Take your map reading skills to a whole new level by learning how to read the USGS topo map, but first, get the map here.
RELATED: How To Mark Trails Like A Pro
In this article:
- What Is the USGS Topographic Map?
- Tips on How to Read a Topographic Map
- How to Get Free Printable National Geographic Topo Maps Online
Get Your Own USGS Topo Maps for Camping and Survival
What Is the USGS Topographic Map?
Launched in 2009, the US Topo Quadrangles project provides free online quadrangle topographic maps for anyone living in the continental United States. Produced by the National Geospatial Program, these USGS topo maps are modeled after the standard 7.5 minutes, 1:24,000 base maps which went into circulation shortly after World War II.
This map allowed users to not only get directions but also be advised of whether they're going uphill, downhill, or over flat land. These maps are useful for hiking, camping, and rural road navigation.
Each 7.5-minute quadrangle map covers an area of 49 to 70 square miles, which is a big area for a map which can fit on a small sheet of paper. If you're not familiar with topographic maps, you might get a little confused the first time you look at one.
It's filled with squiggly lines (called contour lines), but they can easily be deciphered once you know what you're looking at. Here are a few of the things you need to learn about using USGS Topo Maps.
Tips on How to Read a Topographic Map
- Contour lines, which always connect to form a circle, have the same elevation all throughout. If you were to walk a contour line, your elevation would stay the same.
- Most contour lines will have the elevation number.
- One side of a contour line is uphill and the other is downhill.
- The area inside the contour line is almost always higher in elevation than the line itself.
- The smaller the circle the contour lines make, the higher the elevation. If a contour line creates a tiny circle with no more contour lines inside of it, it's more than likely a peak of a mountain/ridge/hill/etc.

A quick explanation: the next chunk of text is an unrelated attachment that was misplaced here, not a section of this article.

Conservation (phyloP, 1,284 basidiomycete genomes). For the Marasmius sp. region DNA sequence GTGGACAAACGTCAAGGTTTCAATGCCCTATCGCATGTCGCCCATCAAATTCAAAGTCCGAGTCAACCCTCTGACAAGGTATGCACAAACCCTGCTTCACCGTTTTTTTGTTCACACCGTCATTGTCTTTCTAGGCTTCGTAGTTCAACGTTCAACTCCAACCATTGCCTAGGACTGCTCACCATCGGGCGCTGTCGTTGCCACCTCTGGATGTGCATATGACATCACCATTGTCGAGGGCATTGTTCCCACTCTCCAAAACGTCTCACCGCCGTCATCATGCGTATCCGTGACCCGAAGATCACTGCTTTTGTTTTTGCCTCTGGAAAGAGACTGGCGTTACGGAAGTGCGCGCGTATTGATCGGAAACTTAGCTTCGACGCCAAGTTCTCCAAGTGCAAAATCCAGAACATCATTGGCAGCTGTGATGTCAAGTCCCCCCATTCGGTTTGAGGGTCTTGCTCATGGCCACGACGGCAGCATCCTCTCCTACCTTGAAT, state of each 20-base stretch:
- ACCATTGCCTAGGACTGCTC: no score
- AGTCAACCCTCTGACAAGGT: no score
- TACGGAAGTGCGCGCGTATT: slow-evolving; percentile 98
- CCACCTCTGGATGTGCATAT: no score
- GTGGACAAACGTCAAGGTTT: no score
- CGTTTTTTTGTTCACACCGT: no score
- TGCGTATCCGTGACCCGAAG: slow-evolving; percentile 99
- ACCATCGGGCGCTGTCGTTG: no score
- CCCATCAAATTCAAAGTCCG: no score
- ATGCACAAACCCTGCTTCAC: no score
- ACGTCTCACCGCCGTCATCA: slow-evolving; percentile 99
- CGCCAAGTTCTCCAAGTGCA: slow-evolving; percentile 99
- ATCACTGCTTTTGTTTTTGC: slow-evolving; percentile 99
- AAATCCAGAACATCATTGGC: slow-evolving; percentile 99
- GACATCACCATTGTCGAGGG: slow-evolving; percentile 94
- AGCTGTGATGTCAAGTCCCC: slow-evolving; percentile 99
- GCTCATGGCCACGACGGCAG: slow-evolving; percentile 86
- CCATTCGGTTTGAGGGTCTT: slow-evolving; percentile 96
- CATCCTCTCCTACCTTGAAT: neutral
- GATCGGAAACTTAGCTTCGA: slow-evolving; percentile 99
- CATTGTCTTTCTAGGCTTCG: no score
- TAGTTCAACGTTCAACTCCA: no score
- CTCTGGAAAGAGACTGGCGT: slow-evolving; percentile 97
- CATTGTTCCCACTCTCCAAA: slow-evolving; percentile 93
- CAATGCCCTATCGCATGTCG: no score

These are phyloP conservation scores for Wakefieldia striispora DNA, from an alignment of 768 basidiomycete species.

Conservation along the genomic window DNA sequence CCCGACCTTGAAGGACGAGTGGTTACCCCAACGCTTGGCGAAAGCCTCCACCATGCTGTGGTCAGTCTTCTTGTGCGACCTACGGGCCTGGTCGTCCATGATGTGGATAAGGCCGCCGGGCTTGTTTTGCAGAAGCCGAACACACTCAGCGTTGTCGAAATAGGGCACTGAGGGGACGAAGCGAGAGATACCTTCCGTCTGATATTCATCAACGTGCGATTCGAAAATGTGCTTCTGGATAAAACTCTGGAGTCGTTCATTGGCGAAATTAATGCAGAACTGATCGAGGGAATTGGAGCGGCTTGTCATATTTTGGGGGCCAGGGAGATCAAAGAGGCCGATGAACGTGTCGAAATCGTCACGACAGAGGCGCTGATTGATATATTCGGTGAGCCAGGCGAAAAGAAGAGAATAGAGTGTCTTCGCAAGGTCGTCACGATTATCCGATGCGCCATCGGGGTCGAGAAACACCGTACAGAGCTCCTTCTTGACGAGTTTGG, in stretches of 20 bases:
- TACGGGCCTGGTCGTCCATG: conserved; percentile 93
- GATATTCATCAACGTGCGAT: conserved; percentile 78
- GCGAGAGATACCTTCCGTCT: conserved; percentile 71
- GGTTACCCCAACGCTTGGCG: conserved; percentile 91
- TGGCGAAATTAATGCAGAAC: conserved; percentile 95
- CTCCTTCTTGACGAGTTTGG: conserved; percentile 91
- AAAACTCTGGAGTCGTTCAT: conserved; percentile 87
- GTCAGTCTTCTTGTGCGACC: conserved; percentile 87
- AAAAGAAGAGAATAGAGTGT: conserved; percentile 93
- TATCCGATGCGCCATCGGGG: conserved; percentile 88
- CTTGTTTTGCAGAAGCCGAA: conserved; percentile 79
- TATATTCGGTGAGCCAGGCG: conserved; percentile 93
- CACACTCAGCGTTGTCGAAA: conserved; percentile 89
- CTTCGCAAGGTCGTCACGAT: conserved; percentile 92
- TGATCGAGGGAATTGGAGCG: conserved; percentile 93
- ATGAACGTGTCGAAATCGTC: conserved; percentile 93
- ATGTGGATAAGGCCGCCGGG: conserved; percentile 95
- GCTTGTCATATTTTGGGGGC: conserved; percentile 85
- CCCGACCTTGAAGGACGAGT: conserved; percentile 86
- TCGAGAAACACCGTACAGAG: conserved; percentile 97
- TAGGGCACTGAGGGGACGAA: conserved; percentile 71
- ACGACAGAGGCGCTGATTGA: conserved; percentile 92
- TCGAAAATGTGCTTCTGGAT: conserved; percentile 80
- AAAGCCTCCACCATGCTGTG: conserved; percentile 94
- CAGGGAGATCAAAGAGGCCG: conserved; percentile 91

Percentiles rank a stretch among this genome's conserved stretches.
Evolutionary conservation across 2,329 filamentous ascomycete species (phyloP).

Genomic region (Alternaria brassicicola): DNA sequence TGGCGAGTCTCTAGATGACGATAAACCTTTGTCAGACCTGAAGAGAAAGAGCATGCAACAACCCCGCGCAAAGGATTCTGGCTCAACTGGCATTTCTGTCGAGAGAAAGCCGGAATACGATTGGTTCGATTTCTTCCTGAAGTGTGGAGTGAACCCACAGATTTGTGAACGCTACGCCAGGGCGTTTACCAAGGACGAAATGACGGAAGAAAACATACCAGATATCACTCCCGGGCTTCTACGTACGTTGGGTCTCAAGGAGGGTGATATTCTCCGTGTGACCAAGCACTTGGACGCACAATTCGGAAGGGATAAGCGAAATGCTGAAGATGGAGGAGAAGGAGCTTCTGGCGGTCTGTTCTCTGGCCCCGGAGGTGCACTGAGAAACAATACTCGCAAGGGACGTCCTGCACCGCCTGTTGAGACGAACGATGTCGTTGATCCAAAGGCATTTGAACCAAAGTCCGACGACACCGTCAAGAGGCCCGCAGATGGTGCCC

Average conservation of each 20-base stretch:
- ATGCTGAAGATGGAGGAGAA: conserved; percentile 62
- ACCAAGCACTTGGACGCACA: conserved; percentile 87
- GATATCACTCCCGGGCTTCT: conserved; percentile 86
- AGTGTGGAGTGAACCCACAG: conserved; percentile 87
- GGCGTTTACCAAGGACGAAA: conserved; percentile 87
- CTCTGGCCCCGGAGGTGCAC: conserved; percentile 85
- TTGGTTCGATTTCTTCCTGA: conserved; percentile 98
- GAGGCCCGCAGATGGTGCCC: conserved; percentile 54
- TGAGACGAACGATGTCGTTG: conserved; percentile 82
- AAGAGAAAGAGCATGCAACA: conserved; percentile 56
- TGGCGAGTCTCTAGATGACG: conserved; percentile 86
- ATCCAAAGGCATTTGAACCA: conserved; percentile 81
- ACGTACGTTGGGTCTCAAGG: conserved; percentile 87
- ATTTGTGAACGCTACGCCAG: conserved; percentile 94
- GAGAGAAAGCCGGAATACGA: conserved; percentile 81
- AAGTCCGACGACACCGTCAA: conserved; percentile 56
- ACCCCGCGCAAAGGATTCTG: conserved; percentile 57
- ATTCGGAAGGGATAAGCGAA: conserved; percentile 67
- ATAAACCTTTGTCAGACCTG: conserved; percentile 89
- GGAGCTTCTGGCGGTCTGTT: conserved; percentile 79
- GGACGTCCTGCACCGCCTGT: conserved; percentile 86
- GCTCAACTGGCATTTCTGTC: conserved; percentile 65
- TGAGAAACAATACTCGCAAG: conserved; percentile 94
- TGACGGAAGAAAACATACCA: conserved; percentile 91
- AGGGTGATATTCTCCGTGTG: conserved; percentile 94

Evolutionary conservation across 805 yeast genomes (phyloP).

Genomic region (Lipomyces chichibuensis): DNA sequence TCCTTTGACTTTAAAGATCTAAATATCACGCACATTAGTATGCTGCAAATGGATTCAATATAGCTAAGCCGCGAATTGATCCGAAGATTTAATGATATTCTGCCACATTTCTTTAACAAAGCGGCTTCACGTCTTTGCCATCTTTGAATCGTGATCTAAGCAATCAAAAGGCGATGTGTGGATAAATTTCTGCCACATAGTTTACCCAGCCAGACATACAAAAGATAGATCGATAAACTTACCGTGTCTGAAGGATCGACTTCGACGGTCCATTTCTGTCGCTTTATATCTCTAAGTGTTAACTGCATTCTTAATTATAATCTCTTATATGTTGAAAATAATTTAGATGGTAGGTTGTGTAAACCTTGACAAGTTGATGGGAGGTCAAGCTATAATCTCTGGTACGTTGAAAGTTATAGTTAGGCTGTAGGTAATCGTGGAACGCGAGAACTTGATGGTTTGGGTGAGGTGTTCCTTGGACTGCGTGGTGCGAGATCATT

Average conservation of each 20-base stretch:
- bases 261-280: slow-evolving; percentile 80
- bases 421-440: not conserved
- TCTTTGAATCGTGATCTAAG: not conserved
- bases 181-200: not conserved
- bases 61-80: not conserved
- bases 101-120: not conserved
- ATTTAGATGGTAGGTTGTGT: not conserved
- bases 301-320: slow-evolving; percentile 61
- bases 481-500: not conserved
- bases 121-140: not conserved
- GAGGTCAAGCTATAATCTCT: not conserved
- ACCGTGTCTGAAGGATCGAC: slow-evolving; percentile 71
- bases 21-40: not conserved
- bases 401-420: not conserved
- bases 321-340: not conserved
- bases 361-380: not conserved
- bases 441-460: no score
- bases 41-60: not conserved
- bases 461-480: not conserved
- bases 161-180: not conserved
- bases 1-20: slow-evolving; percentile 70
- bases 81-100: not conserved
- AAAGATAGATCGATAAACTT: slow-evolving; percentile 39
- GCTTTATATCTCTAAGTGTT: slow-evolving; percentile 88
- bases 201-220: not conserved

- Contour lines form a V pattern when they cross water such as a river or stream. The tip of the V points uphill while the other side points down.
- Contour lines on opposite sides of a valley or ridge always occur in pairs.
- Contour lines do not touch or cross each other.
You can follow the detailed guide in the featured video below. Now you're a topo map expert, it's time get to your hands on 'em!
How to Get Free Printable National Geographic Topo Maps Online
National Geographic has an easy-to-use interface which allows you to find a topographic map of your desired area in seconds with the help of an interactive map. From there you can download it and print and you're ready to go.
1. Select a Topo Map
Simply zoom in to your area and click on one of the red markers, which will bring up the topo map of the area.
2. Download Map
The PDF will come with 5 pages: 1 with the entire area and 4 with the map cut into quarters. Below you can see a portion of the Taylor Canyon map from the Los Padres National Forest in California.
Open the PDF and hit print. You'll get 5 pages in total, as mentioned before. Keep your printed maps somewhere safe.
Watch the video below from wvannorden for a beginner course into topographic maps and contour lines:
Now you know there's a better way for you to find your way out in the wilderness. With a topographic map, you can better identify your location, your destination, and the terrain on your way to your destination or back to where you came from.
Have you used a USGS topo map while out camping? Tell us all about your experience in the comments section below!
- How To Properly Build A Fire: A Step By Step Guide With Safety Tips
- Lost In The Woods 101: What To Do When Lost In The Woods
- Ground Navigation | Finding Your Path To Survival
Go to our Survival Life Store to shop some of our favorites self-defense tools and gear!
***Disclaimer: The contents of this article are for informational purposes only. Please read our full disclaimer.***
Editor’s Note: This post was originally published on December 8, 2016, and has been updated for quality and relevancy.